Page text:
Shipping from the State of West Virginia to Kansas
During the Civil War that lasted between 1861 and 1865, the Virginia state voted to disaffiliate from the United States. People from the mountainous western part of the state were against the decision and decided to create their own state to support the Union. That was what led to the formation of the state West Virginia. On June 20, 1863, congress instituted West Virginia as a state.
The West Virginia town of Harpers Ferry was the location of John Brown’s ill-fated 1859 raid on the federal arsenal there. Although Brown’s plan to arm a large-scale slave rebellion with weapons from the armory eventually failed, and Brown was hanged. The raid was not successful with inflaming white Southern fears of slave rebellions and increased the increasing tension between the North and South preceding the Civil War.
Today, West Virginia is a major coal-producing state, contributing 15% of the country’s coal. The New River Gorge Bridge near Fayetteville is the longest steel arch bridge in the world. Every October, the town hosts a Bridge Day celebration when the road is closed to traffic, and people are allowed to parachute and bungee jump off the bridge. The event entices almost 100,000 participants and spectators each year. Popular West Virginia natives include actor Don Knotts, gymnast Mary Lou Retton, and test pilot Chuck Yeager.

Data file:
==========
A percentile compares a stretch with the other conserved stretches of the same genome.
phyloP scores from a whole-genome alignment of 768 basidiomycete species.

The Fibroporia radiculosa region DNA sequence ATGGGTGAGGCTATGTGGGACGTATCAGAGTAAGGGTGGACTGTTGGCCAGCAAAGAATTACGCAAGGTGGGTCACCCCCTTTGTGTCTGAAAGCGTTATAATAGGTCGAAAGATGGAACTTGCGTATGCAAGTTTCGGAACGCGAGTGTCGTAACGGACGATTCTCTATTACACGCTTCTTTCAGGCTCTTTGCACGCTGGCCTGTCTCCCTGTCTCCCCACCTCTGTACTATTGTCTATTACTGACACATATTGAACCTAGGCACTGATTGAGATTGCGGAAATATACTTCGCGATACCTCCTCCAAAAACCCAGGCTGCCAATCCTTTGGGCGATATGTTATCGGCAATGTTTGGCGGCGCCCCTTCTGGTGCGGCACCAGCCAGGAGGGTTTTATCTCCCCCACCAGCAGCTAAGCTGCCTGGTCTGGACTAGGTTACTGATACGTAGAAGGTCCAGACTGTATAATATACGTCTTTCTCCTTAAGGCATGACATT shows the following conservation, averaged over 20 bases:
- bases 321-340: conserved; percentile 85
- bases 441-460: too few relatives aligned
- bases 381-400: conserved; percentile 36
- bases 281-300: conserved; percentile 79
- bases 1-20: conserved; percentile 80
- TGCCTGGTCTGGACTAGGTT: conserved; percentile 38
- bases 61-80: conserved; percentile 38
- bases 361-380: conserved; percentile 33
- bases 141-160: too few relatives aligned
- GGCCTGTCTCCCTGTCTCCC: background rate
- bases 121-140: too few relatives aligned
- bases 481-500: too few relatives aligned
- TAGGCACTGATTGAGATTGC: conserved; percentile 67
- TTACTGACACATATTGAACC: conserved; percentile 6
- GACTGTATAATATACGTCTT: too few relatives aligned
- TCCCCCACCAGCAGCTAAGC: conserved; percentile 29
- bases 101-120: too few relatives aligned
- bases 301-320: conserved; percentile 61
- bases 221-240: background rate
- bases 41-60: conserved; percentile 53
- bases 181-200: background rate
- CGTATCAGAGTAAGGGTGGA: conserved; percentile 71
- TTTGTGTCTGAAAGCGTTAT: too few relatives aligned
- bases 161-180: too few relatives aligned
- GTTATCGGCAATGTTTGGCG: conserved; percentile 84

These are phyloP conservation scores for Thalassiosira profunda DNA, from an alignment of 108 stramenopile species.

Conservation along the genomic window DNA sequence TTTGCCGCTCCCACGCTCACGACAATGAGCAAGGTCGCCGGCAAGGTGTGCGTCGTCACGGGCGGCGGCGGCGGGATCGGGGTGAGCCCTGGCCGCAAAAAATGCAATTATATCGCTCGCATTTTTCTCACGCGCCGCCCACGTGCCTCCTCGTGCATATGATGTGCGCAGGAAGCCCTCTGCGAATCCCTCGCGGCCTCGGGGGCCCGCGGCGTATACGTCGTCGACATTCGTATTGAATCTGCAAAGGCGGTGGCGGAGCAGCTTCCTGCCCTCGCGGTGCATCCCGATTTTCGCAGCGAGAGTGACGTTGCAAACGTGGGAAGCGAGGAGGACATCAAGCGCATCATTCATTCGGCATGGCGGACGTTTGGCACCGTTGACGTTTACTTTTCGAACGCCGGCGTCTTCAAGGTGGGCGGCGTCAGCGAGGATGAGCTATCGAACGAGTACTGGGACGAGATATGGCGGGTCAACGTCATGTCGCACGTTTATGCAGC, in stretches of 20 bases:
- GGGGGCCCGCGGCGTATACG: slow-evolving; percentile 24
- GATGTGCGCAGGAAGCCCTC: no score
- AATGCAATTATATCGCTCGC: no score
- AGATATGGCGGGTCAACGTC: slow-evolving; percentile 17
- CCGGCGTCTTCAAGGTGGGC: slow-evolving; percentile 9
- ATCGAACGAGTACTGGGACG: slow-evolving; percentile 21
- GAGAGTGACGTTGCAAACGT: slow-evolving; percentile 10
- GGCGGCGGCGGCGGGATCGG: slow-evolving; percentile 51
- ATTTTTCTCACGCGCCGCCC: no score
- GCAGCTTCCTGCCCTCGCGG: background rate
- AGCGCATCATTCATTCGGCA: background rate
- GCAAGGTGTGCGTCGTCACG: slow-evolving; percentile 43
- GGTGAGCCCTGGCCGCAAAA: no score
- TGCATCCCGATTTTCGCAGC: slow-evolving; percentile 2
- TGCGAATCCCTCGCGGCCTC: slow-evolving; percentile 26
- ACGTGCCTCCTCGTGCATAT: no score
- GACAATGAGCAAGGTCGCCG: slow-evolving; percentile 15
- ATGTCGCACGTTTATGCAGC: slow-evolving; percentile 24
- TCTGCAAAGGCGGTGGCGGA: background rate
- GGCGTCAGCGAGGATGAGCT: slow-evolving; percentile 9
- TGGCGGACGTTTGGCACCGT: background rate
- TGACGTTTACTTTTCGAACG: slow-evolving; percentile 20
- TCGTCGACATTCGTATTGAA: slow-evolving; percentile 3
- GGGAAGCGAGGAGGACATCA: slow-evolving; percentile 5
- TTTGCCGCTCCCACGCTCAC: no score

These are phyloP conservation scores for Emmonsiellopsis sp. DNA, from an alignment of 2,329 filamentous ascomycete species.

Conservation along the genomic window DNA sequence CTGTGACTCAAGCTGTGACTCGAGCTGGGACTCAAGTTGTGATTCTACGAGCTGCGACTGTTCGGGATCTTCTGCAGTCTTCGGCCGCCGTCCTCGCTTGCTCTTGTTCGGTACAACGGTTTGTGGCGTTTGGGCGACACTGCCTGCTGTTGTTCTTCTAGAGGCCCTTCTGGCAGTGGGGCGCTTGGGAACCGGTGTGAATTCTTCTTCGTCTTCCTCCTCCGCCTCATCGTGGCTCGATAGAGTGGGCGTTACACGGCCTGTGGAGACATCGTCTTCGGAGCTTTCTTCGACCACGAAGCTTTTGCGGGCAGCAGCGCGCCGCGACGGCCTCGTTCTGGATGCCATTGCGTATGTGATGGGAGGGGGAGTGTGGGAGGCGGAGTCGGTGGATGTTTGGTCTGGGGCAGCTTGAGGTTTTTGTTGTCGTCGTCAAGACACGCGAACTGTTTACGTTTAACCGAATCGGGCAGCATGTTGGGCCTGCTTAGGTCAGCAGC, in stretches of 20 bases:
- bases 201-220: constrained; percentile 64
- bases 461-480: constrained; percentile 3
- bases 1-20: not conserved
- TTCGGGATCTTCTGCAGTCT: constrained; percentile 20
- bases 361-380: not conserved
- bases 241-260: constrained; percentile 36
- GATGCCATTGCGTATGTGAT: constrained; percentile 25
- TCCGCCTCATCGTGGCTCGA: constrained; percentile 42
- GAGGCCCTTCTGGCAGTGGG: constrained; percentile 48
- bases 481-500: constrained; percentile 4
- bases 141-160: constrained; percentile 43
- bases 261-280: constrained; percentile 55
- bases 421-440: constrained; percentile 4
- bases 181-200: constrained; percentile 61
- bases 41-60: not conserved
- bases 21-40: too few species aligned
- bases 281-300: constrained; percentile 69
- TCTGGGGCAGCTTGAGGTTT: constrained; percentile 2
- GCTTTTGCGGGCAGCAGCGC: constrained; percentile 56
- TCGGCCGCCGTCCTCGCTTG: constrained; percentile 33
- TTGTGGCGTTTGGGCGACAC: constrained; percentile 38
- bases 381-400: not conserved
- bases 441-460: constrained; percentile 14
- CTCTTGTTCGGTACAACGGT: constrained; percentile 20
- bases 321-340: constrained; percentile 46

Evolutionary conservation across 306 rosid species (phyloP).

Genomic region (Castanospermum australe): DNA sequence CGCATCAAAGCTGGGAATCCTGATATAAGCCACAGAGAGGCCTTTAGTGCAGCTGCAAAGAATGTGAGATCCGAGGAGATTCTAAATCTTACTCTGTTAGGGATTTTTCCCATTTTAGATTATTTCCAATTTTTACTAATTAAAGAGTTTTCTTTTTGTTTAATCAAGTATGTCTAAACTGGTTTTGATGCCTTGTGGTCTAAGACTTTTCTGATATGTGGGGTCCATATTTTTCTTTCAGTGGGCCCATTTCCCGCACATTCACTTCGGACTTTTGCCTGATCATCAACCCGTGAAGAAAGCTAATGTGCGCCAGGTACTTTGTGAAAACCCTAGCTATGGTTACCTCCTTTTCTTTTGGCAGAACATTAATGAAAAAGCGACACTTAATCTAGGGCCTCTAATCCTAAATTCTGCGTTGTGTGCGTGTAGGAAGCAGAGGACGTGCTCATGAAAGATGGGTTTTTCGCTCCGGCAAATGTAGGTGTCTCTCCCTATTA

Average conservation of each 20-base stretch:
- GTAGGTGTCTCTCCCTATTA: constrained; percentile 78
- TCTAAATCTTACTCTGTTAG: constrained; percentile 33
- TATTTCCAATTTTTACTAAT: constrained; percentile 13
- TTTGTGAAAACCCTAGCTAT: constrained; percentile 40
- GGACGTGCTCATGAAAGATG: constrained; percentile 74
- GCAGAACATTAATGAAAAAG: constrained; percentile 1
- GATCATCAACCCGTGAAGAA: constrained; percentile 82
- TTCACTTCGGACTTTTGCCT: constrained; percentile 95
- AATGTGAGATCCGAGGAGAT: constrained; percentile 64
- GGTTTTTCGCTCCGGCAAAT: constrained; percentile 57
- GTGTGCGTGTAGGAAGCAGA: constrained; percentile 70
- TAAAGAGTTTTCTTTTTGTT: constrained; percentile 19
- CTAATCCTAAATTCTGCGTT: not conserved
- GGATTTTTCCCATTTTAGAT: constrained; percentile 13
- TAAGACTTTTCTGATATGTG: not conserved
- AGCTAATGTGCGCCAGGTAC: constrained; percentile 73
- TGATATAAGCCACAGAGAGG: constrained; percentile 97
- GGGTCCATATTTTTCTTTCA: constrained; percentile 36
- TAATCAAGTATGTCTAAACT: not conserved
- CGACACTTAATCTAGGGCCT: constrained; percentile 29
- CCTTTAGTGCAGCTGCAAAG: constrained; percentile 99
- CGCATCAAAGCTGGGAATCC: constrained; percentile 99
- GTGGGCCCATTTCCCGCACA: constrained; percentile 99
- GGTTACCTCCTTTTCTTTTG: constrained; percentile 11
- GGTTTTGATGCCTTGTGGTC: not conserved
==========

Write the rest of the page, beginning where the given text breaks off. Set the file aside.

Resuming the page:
Shipping to the State of West Virginia to Kansas
Kansas whose capital is Topeka is bordered by Nebraska in the north; Missouri in the east; Oklahoma in the south; and Colorado in the west. The state is divided into 105 counties with 628 cities. Its largest county by surface area is Butler County. The state is equidistant from both the Pacific and Atlantic oceans.
Kansas, situated on the American Great Plains, gained statehood as the 34th in the country on January 29, 1861. Its path to statehood was a long one filled with blood. The Kansas-Nebraska Act of 1854 opened both territories to settlement and allowed the new settlers to decide whether the states would be admitted into the union as “free” or “slave”. The north and south competed to send the most settlers into the region and this quickly resulted in violence. Hence the appellation “Bleeding Kansas”.
In 1954, Kansas became a battleground of the civil rights movement when the pivotal Brown v. Board of Education of Topeka case was decided in the Supreme Court. This resulted in the abolishment of the “separate but equal” doctrine in public schools. Kansas is also known for its contributions to jazz music and barbecue.
Kansas has some nicknames including Sunflower State, Wheat State, and Jayhawk State of the country. The state’s motto is “Ad Astra per Aspera” which means “to the stars through difficulties” which simulates its history of struggle.